The Finance Category

10 Reasons For Procurement to Work With Payments (Part 1) [Plus+]

Sometime shortly after the phrase “P2P” was born, we managed to collectively forget what the second “P” meant. As a friendly reminder, it stands for “pay.” Rather than spanning the length of a transaction from an initial order to payment to a vendor, P2P became known (while companies wrote RFPs for solutions and as vendors marketed tools) as the combination of e-procurement and e-invoicing. This duo, while extremely valuable, doesn’t exactly impact payment all that much (if at all).

But payment matters much more than most folks we talk to in procurement think. By taking control of payments, we can, for example, do an end-run around the administration hassles and supplier headaches that poorly run accounts payable (AP) functions create. And this is just one reason to consider getting more involved in payment strategy and execution. In fact, we can think of at least 10 reasons that should factor into a business case for procurement to seize control and initiative around payments.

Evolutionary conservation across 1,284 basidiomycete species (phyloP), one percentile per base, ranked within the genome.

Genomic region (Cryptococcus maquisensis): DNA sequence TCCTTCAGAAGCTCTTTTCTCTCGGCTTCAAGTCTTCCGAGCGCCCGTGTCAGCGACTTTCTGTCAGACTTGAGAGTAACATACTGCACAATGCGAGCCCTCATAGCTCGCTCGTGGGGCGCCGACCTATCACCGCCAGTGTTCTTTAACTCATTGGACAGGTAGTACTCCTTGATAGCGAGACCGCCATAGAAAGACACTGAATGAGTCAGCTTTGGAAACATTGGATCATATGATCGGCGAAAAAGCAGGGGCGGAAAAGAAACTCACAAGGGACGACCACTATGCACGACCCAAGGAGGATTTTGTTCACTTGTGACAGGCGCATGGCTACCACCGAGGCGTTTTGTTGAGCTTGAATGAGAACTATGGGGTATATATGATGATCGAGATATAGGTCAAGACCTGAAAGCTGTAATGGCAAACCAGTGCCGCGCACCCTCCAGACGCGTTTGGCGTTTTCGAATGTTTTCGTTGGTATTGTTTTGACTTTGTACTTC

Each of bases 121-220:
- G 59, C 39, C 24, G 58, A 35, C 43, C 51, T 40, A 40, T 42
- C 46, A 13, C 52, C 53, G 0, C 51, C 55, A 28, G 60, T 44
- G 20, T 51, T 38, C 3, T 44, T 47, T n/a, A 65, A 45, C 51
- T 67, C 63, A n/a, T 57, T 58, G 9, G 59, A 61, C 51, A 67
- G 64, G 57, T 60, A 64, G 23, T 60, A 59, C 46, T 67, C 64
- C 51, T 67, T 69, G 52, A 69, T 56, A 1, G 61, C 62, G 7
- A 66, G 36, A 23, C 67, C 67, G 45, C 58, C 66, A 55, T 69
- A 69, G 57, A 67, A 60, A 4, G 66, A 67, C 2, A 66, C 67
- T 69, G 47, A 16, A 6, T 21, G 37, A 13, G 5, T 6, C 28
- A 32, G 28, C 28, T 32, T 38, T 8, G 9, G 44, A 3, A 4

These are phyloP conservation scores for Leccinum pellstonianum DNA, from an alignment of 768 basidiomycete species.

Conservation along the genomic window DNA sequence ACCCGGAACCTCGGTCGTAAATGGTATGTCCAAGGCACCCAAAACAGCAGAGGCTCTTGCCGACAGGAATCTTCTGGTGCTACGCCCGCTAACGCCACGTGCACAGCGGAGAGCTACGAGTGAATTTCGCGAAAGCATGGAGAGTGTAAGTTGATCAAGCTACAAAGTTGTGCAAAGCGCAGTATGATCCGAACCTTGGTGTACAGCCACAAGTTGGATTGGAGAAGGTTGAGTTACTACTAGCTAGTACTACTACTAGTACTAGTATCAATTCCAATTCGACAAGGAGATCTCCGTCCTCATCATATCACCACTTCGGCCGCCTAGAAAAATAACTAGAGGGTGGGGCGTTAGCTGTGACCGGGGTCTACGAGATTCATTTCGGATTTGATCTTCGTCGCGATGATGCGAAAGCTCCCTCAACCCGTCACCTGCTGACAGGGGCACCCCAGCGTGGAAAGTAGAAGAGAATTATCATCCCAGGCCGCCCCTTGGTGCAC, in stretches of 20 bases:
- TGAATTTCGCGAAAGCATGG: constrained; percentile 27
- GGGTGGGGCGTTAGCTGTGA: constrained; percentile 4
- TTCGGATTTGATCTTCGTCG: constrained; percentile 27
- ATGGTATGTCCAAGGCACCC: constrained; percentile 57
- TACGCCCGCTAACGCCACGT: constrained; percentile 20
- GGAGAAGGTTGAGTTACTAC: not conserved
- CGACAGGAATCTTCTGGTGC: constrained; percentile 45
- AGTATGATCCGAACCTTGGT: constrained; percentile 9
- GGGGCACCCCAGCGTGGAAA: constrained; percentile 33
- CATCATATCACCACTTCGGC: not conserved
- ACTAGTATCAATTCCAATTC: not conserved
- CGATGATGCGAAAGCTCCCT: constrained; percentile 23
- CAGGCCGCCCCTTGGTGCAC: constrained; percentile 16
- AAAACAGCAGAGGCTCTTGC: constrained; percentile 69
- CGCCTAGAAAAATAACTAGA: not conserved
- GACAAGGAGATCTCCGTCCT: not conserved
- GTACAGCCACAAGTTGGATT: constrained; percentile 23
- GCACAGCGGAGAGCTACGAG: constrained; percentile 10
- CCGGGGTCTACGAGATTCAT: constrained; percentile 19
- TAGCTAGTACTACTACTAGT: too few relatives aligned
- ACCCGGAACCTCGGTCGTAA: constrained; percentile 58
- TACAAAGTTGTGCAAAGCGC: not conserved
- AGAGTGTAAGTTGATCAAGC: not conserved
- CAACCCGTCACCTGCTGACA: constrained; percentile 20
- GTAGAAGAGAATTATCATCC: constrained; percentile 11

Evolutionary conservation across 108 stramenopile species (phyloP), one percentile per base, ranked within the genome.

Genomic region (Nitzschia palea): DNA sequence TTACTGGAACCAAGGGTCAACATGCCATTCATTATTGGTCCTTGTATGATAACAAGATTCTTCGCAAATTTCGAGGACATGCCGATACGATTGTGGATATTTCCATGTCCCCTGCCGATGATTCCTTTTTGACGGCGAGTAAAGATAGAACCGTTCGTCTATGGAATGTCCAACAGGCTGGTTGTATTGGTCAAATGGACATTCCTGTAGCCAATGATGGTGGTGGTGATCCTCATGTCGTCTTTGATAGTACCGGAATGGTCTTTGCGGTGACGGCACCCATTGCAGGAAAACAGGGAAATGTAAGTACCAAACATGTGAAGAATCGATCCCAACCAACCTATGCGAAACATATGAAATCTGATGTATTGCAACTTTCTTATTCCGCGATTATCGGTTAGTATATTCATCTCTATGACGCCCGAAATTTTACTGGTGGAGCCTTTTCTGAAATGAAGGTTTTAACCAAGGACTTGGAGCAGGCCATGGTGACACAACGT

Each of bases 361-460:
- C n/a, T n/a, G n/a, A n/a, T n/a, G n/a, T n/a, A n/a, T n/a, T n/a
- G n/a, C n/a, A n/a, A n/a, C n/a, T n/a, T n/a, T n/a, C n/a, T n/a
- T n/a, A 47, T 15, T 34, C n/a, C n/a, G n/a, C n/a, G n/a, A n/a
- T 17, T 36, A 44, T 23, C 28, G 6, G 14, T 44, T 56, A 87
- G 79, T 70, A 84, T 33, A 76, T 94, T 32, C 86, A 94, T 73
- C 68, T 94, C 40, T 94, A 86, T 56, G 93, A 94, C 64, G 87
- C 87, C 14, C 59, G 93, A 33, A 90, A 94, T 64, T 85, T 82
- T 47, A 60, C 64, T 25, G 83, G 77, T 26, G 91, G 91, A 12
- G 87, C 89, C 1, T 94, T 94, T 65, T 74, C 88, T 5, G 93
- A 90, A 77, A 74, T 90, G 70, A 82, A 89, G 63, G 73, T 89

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Italy and the Real-Time VAT Control Big Bang

Electronic invoicing is on the decline — and rapidly so. No, I don’t mean companies have started exchanging fewer invoices in electronic format. I mean that the domain that we have in the past 15 years called “e-invoicing” is converging with the broader VAT compliance domain. Together, the two are morphing into what might be called “VAT compliance v2.0.”

Unlocking Deeper Value in the Procurement and Finance Relationship (Part 3): The Top 10 Impact Areas for Procurement’s Involvement in FP&A [Plus+]